His Last Letter by Jeane Westin
Plain Jane by Laurien Gardner
The Last Boleyn by Karen Harper
The Lady of Cleves by Margaret Campbell Barnes
Falcon Chronicles by Lauren Effein
Please place just one plus by the book of your choice and subsequent voters please adjust the score. There will not be a minus and there is only one vote per person.. The poll will close on the 26th August. We will select the top two books here and the top two on the factual poll and then we will have our four to read first.
Any queries please send me a message. Many thanks. Please note this is not a daily vote. You just vote once for your favourite. Many thanks.
|tudorcrazy||Elizabeth 1st Margaret George||3||Aug 15 2011, 6:46 PM EDT by Conyle|
Thread started: Aug 14 2011, 11:53 AM EDT Watch
Her latest offering and what a treat. Beautiful in every way, this novel talks about the end of Elizabeth's reign, and her struggle with the Spanish Armada. She writes this tale in the first person of 2 characters,Elizabeth, and Lettice Knollys, Mother of Dudley's stepson, the onger earl of Essex. She inserts humorous insights, like the invention of the toilet, Elizabeth's struggles with menopause, and provides a wonderful in sight into this most famous monarch. She loved her people, and really saw herself as England's Mother intil the day she died
|tudorcrazy||margaret george (page: 1 2)||28||Nov 15 2010, 8:17 AM EST by MsSquirrly|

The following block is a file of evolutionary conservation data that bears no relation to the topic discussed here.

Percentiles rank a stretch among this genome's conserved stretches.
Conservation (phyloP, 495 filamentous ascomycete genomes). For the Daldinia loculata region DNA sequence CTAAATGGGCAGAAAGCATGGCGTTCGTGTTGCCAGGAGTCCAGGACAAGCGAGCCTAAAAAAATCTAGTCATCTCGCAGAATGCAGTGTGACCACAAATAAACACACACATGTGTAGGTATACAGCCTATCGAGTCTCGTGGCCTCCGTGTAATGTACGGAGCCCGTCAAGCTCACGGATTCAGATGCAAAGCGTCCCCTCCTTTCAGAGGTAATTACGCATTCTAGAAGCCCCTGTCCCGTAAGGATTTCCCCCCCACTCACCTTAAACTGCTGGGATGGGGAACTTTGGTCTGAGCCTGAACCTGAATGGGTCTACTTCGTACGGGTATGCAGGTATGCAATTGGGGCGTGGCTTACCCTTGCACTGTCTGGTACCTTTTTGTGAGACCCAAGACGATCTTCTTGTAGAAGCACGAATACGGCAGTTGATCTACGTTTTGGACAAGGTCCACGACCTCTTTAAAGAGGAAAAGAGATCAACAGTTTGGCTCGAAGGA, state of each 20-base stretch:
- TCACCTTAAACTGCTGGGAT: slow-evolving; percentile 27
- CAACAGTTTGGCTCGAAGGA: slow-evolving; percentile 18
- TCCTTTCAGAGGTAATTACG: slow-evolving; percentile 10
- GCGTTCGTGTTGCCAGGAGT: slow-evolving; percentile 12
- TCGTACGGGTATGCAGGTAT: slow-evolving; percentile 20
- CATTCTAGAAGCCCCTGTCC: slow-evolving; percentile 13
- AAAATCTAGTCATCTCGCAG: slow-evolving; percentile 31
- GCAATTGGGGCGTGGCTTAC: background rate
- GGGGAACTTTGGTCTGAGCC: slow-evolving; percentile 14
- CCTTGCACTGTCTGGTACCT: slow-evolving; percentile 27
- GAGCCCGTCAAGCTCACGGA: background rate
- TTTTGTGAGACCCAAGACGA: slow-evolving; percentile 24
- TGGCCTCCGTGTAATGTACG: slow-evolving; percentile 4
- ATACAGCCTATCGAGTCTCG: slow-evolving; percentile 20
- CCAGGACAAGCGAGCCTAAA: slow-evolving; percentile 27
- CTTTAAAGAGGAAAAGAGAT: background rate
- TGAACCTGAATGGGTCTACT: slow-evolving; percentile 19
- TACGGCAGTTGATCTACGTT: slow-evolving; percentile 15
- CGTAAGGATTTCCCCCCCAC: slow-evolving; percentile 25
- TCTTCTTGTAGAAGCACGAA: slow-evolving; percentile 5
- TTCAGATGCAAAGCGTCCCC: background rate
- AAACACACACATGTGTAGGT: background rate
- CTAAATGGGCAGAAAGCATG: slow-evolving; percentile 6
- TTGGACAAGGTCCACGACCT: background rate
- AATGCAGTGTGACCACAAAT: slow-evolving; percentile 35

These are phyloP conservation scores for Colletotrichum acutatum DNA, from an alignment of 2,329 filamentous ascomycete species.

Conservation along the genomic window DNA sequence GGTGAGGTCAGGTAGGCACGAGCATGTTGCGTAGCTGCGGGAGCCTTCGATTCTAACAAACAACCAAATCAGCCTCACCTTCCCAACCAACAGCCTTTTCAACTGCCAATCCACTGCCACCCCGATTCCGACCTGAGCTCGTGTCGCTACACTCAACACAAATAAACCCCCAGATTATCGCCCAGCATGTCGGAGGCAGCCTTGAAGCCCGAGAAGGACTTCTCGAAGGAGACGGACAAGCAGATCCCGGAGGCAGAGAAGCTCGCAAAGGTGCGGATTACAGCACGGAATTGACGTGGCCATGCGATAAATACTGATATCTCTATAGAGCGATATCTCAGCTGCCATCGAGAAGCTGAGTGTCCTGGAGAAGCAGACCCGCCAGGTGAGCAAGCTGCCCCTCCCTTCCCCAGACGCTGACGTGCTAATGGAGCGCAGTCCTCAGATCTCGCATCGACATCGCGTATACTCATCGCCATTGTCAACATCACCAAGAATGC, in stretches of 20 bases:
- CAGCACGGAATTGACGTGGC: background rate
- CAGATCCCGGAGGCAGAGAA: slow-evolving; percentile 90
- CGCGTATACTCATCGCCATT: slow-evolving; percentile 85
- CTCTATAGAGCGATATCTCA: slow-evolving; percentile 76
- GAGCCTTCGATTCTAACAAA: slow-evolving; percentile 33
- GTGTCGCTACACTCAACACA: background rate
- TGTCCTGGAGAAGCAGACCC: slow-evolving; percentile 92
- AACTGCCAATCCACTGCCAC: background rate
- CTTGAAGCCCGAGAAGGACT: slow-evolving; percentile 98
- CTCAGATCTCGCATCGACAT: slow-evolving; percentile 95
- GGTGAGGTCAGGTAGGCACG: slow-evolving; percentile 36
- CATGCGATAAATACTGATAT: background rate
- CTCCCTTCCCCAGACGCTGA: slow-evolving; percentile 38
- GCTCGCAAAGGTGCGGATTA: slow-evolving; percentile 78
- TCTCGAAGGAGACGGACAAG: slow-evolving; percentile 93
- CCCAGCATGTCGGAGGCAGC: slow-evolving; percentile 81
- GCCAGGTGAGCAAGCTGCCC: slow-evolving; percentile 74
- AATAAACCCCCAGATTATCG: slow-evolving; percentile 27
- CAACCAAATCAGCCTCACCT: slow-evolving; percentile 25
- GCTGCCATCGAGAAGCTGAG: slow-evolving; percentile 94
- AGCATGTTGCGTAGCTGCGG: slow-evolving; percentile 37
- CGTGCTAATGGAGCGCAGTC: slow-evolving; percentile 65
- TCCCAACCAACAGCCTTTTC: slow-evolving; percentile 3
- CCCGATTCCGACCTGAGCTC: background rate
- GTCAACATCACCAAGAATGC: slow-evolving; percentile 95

Thread started: Jan 9 2009, 1:20 AM EST Watch
this was my first Tudor book, that started my fascination with Henry and his wives. I found it a marvelous read, and have been reading ever since. When The Tudors came out, I have been in heaven, even though there are historical inaccuracies. I am quite surprised that they do not really portray Mary Boleyn in George's fashion, or that Will Somers is excluded as a character. I also loved her book on Mary Q of Scots, and recommend them both.
She really shows Henry's progression, as a young lusty man, of numerous talents, who slowly degenerates into a divided and tortured monster. He was a genius though, and I think Anne Boleyn was as well, whch really explains why Elizabeth was so intellectually gifted. It also points out why she is so devoted to never marrying, or having children.
4 out of 4 found this valuable. Do you?
|Bluevanillalady||A Parisian journal 1405-1449||11||Sep 10 2009, 6:20 PM EDT by juliana-angela|
Thread started: Sep 9 2009, 11:43 AM EDT Watch
All though this book is not specifically Tudor it gives an interested insight into the begining of the of the Tudor reign on the French side of things. It is from a citizens view of Paris during these years however you see the reaction and events that happened while the French and English were aligning in marriages that resulted in the birth of Henry VI. How this was celebrated in France. As well it gives a very graphic account of the events and life surrounding Paris in the early 15th century during the 100 years war. It was very eye opening to read about the life of a 15th century Parisien. I highly recommend this book if you are able to find a copy.